As the waiter clears away our empty glasses, the conversation shifts to Azuma Kazuma, which sees Vashi revisiting his first project as a 14-year-old — a space opera inspired by an unreleased Weezer concept album. A three-part epic ( Azuma Kazuma covers only the first two parts) about a mining prospector for a corporate conglomerate operating in deep space who re-evaluates his life after a near-death experience, the record follows the prospector’s journey home to Earth, each track a self-contained world in which different parts of the story take place. The music is a departure from the sampletronica aesthetic Vashi is known for. Instead, he’s using his new production chops to create environments — lush soundscapes that are a captivating mix of the alien and familiar.

“It was a sort of challenge to stay away from sampling,” he says, before adding that legal troubles with clearing samples was part of why he changed his approach. “But I’ve also learned a lot about production in this time, so the record is much more engineered and deliberate. I also tried recreating sounds instead of sampling them, like this Anu Malik vocal sample from Judwa that I really love. I found a great chord that sounded just like it.”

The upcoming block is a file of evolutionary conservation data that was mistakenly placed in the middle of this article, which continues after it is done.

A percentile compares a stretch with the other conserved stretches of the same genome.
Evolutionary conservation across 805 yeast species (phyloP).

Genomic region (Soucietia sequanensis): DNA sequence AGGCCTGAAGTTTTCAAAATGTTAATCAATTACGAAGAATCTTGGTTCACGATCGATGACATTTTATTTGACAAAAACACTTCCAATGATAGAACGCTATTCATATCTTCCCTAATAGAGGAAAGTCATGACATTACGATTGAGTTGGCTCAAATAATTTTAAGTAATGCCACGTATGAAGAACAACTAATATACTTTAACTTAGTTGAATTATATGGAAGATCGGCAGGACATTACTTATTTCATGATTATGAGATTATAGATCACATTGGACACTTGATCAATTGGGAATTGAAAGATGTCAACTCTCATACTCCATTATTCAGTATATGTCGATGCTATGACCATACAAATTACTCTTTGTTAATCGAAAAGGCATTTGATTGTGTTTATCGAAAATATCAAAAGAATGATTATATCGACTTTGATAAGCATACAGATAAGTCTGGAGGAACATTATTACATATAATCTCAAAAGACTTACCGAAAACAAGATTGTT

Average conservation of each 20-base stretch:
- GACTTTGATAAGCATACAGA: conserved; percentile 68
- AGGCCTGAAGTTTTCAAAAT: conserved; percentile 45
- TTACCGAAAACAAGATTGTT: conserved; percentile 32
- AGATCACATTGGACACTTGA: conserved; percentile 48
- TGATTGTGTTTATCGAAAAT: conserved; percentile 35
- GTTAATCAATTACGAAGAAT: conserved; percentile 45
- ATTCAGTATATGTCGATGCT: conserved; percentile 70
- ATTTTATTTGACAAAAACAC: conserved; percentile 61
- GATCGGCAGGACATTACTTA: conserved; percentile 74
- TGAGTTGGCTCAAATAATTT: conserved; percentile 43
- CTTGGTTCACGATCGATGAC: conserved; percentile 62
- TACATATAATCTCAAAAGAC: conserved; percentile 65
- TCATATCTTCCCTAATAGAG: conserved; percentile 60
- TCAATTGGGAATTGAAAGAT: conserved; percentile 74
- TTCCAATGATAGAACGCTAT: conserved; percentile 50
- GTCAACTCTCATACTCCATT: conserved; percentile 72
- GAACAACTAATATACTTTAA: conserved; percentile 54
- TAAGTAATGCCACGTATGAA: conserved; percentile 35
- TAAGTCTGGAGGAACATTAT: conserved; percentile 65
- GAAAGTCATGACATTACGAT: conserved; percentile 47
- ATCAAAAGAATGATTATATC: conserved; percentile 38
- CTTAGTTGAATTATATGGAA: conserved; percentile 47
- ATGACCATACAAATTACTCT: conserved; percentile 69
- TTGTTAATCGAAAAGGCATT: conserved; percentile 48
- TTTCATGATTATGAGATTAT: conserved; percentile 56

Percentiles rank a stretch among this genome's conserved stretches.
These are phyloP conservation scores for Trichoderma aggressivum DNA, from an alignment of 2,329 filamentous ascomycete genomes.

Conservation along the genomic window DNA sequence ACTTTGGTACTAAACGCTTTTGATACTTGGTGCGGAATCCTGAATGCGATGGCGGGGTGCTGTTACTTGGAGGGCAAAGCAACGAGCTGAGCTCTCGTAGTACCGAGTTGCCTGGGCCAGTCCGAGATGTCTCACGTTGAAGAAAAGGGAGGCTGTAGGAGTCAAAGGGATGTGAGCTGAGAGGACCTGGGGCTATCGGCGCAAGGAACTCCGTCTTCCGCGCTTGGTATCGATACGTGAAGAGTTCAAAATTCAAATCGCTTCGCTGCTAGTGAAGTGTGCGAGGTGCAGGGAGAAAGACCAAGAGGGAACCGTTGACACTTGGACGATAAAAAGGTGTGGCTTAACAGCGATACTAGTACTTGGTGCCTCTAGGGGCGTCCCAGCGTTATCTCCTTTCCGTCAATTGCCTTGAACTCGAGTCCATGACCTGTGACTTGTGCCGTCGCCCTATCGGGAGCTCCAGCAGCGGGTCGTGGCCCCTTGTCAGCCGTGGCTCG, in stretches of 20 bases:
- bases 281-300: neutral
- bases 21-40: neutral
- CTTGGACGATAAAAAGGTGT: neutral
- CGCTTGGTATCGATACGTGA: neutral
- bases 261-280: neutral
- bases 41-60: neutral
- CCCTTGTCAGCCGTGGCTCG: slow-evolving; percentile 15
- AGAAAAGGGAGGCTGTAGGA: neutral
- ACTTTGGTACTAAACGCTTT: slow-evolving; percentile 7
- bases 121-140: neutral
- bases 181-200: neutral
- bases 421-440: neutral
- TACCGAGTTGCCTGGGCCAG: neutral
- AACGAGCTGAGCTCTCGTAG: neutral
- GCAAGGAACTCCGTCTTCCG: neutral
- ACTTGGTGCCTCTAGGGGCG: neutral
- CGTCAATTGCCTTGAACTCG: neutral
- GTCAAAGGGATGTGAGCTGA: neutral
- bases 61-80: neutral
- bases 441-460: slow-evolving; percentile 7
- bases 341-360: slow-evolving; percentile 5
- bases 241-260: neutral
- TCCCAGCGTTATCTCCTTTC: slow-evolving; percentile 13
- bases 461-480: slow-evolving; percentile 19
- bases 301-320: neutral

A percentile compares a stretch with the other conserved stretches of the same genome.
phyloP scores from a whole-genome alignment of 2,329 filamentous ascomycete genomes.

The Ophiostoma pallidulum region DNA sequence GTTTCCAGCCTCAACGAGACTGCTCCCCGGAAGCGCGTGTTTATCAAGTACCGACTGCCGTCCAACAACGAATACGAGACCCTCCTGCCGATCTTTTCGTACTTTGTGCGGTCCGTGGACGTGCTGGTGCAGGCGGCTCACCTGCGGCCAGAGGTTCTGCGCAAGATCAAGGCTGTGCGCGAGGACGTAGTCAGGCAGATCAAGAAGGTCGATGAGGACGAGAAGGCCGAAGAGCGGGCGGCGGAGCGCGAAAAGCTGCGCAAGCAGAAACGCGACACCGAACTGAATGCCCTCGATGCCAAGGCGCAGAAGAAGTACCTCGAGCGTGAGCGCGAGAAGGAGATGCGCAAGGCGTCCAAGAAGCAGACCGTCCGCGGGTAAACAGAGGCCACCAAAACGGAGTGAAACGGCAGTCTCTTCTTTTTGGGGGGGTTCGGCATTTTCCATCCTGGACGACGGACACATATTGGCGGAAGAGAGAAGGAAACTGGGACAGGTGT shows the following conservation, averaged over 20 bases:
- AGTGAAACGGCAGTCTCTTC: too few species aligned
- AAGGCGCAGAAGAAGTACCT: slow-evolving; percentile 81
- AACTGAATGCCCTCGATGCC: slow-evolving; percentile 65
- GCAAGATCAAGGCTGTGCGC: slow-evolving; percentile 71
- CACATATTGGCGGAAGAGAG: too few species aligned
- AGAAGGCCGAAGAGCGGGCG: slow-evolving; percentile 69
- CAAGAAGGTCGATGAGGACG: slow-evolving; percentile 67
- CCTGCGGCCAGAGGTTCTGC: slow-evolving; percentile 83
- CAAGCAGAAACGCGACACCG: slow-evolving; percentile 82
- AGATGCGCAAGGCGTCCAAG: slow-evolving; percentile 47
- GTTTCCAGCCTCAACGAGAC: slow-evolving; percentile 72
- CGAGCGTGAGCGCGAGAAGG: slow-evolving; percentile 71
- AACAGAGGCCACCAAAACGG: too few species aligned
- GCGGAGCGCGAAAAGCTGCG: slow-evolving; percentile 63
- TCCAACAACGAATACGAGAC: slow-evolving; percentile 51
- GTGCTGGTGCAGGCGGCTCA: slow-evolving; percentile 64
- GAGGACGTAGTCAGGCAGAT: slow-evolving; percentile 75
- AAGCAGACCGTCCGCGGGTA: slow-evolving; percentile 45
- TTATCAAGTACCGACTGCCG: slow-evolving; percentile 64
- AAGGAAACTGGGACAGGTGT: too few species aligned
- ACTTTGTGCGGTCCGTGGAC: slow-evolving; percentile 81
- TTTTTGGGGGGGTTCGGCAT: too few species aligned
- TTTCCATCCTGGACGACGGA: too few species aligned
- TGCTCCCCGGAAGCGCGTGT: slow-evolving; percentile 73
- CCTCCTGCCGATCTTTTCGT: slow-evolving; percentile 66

On Azuma Kazuma, intricate sax solos float over manjira rhythms, sparse tabla beats anchor shimmering chromatic basslines, mechanical found sounds rumble and keen ominously before giving way to R&B melodies. Tribal vocal samples dominate the Afro-futurist jungle planet of ‘Ghost Don’t Follow Me’. Elsewhere, you have frequent collaborator Soopy’s dreamy lilt competing with Divya Lewis’s understated Indian classical melodies on the gently meandering lead single ‘Prey’, while chopped-up vocals by F16s frontman Josh Fernandez dominate the cinematic deep-space soundscape of album closer ‘Hauz’.